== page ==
Defence against the dark artefacts: Smart home cybercrimes and cybersecurity standards

Stanislaw Piasecki*, Lachlan Urquhart, Derek McAuley

*Corresponding author for this work

Research output: Contribution to journalArticlepeer-review


This paper analyses the assumptions underpinning a range of emerging EU and UK smart home cybersecurity standards. We use internet of things (IoT) case studies (such as the Mirai Botnet affair) and the criminological concept of ‘routine activity theory’ to situate our critique. Our study shows that current cybersecurity standards mainly assume smart home environments are (and will continue to be) underpinned by cloud architectures. This is a shortcoming in the longevity of standards. This paper argues that edge computing approaches, such as personal information management systems, are emerging for the IoT and challenge the cloud focused assumptions of these standards. In edge computing, data can be stored in a decentralised manner, locally and analysed on the client using federated learning. This can have advantages for security, privacy and legal compliance, over centralised cloud-based approaches, particularly around cross border data flows and edge based security analytics. As a consequence, standards should start to reflect the increased interest in this trend to make them more aspirational and responsive for the long term; as ultimately, current IoT architectures are a choice, as opposed to inherent. Our paper unpacks the importance of the adoption of edge computing models which could enable better management of external cyber-criminality threats in smart homes. We also briefly discuss challenges of building smart homes that can accommodate the complex nature of everyday life in the home. In addition to technical aspects, the social and interactional complexities of the home mean internal threats can also emerge. As these human factors remain unresolved in current approaches to smart home cybersecurity, a user's security can be impacted by such technical design choices.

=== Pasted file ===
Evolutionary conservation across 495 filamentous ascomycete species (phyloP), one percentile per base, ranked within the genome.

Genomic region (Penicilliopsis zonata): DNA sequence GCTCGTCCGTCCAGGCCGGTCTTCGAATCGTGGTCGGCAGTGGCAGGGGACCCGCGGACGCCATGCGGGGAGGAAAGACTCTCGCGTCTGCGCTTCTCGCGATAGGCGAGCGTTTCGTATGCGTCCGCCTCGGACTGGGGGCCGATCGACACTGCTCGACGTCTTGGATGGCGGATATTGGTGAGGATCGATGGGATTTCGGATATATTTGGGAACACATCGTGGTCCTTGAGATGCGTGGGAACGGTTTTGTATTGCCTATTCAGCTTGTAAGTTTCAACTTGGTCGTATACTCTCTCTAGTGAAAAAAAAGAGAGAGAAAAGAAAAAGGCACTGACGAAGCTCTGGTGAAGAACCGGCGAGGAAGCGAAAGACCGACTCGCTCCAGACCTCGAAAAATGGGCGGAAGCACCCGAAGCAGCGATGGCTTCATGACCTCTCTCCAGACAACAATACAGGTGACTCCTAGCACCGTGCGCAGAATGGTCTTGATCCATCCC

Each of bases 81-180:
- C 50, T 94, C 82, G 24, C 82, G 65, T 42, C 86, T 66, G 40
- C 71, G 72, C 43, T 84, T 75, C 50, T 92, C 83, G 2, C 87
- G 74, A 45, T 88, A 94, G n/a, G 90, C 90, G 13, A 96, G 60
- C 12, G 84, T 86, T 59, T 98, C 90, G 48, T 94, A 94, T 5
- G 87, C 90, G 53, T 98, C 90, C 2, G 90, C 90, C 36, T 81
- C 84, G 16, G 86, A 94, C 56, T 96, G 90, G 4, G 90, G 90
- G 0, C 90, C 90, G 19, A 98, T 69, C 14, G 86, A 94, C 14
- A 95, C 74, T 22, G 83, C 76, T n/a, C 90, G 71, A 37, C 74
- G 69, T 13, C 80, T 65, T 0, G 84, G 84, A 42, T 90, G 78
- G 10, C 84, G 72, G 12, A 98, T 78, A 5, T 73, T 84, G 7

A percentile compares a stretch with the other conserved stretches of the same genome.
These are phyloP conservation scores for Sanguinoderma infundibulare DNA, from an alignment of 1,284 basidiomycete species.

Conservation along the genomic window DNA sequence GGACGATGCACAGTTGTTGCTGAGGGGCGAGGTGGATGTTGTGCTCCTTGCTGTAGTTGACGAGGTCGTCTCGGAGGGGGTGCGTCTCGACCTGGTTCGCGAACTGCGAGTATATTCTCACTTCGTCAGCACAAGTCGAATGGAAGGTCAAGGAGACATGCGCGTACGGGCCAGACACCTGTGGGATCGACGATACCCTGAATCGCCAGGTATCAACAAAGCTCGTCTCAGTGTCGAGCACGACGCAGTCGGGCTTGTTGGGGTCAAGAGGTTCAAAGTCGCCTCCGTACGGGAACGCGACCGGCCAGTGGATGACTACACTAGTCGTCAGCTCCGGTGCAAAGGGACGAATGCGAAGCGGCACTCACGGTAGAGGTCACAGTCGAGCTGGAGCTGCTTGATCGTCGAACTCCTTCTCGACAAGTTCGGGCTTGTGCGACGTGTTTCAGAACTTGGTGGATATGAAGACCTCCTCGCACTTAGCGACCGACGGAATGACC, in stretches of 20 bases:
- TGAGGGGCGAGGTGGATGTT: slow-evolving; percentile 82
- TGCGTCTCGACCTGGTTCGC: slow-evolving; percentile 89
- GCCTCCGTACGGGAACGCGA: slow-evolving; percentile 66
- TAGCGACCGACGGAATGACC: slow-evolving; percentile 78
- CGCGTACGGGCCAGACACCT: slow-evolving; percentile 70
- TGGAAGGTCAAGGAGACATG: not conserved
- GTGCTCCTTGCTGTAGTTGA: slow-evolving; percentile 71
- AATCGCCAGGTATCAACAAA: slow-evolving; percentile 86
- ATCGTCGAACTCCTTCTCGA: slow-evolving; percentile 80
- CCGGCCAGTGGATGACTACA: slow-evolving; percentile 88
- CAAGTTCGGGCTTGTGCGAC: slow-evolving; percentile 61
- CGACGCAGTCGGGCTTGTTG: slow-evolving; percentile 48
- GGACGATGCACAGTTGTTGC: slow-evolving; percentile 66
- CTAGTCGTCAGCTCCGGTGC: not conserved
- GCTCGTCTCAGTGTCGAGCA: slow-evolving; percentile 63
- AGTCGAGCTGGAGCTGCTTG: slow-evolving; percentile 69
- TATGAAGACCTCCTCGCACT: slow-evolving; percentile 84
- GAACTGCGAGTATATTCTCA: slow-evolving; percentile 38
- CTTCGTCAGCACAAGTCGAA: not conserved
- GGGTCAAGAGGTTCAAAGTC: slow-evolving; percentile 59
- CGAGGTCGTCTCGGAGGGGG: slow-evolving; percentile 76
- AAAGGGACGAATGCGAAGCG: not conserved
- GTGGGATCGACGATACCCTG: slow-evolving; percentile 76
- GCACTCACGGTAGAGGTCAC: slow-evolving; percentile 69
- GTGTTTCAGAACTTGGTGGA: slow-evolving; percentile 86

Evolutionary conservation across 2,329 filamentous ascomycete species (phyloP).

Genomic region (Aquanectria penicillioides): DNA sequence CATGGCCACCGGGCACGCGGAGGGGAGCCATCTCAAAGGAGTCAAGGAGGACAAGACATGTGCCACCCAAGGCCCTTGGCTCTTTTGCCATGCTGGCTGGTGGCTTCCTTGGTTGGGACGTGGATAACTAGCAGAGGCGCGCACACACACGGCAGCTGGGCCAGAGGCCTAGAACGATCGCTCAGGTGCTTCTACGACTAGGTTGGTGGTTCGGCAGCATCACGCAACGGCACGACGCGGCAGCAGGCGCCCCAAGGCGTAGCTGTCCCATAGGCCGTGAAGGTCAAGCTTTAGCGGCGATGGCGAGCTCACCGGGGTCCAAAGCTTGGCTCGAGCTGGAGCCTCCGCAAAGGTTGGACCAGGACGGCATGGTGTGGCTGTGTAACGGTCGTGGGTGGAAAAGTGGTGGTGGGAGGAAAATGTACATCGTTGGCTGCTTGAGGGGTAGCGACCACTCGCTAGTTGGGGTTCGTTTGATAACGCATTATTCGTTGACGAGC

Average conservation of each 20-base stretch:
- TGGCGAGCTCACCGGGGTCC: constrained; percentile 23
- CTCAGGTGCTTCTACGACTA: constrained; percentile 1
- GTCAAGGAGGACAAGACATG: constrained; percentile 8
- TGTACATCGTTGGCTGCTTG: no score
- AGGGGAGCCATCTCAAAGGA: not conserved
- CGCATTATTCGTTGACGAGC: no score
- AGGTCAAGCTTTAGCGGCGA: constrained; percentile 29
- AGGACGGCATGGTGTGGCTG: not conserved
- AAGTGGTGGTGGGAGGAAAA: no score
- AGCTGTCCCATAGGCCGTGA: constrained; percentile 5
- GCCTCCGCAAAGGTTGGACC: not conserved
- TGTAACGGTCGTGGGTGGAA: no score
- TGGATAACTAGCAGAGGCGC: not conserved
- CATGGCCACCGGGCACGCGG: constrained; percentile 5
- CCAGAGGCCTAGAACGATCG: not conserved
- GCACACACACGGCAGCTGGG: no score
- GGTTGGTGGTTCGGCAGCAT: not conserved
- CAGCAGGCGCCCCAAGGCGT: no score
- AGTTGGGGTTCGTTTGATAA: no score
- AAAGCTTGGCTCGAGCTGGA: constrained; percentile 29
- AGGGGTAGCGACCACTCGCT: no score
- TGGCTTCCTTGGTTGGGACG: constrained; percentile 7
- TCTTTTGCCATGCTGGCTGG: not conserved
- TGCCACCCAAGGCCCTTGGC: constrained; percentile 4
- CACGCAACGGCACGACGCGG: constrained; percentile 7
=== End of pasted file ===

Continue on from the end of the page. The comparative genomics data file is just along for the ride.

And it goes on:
Original languageEnglish
Article number105542
Number of pages15
JournalComputer Law and Security Review
Early online date29 Jul 2021
Publication statusPublished - Sep 2021


  • Internet of Things
  • smart homes
  • standards
  • security
  • safety
  • cloud
  • architecture
  • Databox
  • edge computing


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